Ways to manage your Project Sponsor

Have you considered how you can strengthen your relationship with your Project Sponsor?  In this episode of Project Management Insights, I offer you ways to go about gaining a valuable understanding of your sponsor and what works for them.

It’s all about setting up a win/win situation so that they get what they need, and you get what you need.  They get to trust you and know that you are capable and able to do your job, and you get the ability to do that, your job, without interference.

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Podcast Script

Hi. Welcome to Project Management Insights podcast number five, winning with your project sponsor. Tonight I’m going to talk to you about a number of things that I do in order to have my project sponsor right beside me every step of the way during the life of our project.

Note my use of words here. The key for me is them, my project sponsor, feeling as though there’s a partnership between the two of us in order to deliver this business change. They need to see me is on their side, working with them and an extension of their own business, not just a contractor or external team member who has been brought in to do a job, and this is really, really key and really valuable in building this strong relationship with them. So here are some questions to ask yourself in order to be in a winning space.

Do you have a project sponsor that fully understands their role? You know what I mean by that? What it means for them to be the project sponsor, and how they are supporting the project and you in the way that they operate, in the day to day operation of your project.

Do they know what it means to let you manage the project? We have all had them, those project sponsors that tend to want to know all the detail, and stick their fingers in and interfere, talk to people when they shouldn’t because they believe that’s their job, when in fact it’s your job because you’re the project manager.

Do they understand their needs in terms of what they want from you as a person managing their project? By this I mean, what is it that they want back from you? What information do they want from you? What do they want to hear from you? How often do they want to see you? How often do they want to talk to you in order to be comfortable and trusting that you ARE managing the project?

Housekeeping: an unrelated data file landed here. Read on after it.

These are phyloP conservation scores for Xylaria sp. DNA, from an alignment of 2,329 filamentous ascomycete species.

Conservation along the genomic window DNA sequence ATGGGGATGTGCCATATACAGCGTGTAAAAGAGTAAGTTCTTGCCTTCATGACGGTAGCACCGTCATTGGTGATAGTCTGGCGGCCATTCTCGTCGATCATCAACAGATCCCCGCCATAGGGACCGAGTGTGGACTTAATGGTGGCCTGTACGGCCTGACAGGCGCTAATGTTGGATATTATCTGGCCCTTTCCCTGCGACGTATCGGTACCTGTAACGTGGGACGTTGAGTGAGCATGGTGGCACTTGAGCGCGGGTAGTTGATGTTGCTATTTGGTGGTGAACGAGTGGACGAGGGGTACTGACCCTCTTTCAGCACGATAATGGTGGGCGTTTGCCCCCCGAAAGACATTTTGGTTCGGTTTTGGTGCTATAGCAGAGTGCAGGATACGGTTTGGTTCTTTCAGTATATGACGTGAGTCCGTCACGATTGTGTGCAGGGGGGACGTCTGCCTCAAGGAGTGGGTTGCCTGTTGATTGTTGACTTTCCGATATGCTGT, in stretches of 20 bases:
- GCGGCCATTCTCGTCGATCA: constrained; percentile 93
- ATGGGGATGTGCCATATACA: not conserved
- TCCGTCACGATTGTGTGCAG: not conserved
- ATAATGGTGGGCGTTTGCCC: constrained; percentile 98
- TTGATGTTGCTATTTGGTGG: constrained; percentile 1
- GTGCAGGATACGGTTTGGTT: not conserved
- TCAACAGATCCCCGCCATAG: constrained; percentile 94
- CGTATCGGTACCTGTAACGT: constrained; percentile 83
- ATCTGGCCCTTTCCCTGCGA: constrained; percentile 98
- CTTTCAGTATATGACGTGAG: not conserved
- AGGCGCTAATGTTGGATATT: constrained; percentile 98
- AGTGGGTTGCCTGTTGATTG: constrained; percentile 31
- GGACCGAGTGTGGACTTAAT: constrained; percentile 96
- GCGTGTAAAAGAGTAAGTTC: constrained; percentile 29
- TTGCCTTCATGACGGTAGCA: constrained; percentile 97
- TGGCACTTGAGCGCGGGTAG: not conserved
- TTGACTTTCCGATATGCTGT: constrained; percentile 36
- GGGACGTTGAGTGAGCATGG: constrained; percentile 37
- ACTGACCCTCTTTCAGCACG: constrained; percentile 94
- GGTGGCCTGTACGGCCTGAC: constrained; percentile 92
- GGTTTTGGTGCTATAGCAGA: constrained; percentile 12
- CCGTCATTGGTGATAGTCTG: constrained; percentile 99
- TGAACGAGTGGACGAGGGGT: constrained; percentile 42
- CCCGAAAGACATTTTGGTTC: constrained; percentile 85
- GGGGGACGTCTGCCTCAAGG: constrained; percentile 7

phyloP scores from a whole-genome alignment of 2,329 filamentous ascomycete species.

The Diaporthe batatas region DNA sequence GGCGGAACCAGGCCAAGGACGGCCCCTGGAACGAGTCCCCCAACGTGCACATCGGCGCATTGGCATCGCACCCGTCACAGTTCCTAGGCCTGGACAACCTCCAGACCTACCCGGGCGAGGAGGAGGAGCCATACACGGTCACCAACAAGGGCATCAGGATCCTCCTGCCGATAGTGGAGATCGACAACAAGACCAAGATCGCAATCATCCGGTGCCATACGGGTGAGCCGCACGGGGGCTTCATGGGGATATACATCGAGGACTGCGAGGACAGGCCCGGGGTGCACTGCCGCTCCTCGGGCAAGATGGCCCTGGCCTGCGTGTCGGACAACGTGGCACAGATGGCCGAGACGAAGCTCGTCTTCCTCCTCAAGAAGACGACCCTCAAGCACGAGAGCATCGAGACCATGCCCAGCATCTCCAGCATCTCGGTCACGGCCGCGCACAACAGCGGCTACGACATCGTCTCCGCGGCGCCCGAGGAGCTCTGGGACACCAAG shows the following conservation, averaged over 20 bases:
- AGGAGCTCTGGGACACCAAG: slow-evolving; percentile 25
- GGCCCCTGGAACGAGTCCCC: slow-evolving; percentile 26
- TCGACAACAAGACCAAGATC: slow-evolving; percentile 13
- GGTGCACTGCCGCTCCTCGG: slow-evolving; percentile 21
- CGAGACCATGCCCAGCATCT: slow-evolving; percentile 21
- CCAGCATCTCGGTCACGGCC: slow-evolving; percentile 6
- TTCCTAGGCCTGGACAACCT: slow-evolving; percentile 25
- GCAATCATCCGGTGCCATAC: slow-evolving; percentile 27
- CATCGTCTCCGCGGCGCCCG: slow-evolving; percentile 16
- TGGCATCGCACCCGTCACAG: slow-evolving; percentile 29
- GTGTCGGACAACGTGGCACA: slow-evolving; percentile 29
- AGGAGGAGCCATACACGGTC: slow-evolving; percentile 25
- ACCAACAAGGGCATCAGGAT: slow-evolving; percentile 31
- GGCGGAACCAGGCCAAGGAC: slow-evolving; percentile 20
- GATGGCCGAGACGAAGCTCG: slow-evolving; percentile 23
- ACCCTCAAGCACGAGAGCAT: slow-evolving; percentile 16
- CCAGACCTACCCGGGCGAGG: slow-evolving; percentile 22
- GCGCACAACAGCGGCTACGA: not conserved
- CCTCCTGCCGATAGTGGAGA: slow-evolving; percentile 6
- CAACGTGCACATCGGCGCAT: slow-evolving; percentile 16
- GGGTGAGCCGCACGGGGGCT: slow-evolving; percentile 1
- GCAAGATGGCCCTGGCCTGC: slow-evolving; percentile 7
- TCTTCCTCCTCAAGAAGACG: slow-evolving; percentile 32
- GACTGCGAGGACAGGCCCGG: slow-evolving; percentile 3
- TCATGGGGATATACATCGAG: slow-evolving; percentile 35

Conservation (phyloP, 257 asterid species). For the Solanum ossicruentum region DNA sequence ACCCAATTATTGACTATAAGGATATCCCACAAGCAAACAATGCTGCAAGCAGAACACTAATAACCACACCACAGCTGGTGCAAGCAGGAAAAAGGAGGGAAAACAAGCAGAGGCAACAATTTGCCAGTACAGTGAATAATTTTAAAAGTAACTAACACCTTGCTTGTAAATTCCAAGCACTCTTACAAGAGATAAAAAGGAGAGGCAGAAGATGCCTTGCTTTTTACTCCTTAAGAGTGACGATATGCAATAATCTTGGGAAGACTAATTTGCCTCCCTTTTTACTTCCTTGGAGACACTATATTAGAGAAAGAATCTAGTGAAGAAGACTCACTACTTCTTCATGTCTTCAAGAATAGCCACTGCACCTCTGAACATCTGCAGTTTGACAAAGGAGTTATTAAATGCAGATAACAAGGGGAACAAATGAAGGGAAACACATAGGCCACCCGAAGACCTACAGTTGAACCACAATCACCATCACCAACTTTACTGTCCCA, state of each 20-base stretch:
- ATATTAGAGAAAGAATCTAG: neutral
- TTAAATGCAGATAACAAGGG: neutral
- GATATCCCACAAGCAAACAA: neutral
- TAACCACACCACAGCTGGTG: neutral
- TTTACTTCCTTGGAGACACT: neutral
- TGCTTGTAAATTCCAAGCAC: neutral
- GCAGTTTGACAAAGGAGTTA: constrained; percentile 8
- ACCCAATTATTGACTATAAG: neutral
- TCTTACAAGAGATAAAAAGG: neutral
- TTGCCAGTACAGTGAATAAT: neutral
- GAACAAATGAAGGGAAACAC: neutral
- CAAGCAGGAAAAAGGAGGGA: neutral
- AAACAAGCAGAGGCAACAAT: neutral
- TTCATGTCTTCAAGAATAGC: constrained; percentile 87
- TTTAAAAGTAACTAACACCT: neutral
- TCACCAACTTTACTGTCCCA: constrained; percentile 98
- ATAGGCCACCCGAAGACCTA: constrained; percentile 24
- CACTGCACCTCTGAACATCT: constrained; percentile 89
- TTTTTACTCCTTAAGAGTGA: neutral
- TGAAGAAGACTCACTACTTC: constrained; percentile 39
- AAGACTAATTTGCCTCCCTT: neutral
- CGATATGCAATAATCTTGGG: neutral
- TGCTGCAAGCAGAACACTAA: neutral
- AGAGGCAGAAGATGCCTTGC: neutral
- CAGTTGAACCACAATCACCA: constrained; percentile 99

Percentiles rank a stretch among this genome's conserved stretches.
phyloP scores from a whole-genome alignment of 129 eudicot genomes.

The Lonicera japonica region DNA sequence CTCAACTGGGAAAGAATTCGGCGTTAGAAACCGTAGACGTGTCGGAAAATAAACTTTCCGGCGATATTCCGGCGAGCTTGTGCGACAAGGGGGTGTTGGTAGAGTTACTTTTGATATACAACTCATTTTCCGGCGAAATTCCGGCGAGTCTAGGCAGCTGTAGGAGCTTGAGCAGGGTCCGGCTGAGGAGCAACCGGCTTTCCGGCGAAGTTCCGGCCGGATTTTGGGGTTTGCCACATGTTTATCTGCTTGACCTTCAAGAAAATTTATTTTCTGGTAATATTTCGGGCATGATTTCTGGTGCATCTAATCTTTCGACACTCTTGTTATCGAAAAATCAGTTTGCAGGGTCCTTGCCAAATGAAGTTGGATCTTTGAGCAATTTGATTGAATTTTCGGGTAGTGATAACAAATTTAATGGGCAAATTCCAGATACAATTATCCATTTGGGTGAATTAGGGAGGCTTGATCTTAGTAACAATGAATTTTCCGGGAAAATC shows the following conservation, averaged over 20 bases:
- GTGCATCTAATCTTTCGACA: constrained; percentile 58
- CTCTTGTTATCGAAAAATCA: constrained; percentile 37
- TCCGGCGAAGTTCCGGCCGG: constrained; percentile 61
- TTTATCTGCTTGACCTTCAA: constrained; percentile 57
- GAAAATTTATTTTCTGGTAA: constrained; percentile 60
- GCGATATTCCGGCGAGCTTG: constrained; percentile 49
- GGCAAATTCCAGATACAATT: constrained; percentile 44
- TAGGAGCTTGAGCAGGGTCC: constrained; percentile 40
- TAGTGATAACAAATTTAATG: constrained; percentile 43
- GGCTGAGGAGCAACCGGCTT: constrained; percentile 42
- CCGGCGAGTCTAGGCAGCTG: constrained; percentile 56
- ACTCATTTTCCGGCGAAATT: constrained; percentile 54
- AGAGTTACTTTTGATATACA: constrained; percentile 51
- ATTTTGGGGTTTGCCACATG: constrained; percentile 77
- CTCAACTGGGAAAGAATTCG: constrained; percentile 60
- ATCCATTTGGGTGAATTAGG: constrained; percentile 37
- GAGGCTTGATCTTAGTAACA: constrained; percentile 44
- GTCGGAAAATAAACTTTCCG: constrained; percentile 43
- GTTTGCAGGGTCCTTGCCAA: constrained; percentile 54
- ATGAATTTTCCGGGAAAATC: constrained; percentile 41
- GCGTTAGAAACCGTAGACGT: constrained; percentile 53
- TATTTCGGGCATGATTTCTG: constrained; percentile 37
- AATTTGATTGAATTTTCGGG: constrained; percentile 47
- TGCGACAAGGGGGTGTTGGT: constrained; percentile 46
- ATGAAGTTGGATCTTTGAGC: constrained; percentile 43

Have you had the conversation with your project sponsor about your background, if they don’t know you and what you bring to the table as a PM? This might be really, really key. Perhaps they don’t understand the depth of skills and knowledge that you have, especially if you’re a consultant or a contractor that’s coming external to the business and you don’t know this person.

Have you spoken to them honestly about their experiences, if any, in being a project sponsor before? You might find this is the first time they’ve been a project sponsor and therefore they’ve got no idea what it actually means. What it means to work with a project manager. What it means to understand what their needs are and what they’re going to need from you. A lot of education required here.

Have you talked to them about what a good working relationship between you would look like, for them? What are their needs in terms of you providing them with information, updates and details of any issues that arise? What format do they want this information in? Do you schedule a regular short catch up with them? Do you send them email updates on a regular basis? Do they want you to call them at a set time every day or a couple of days for a quick phone chat? How do you get to them if there’s a serious risk that arises on the project, that you need their support to manage? These are all questions it is really valuable to ask them and to gain that really clear understanding of so that you then know and they know exactly the way you both going to work in this relationship.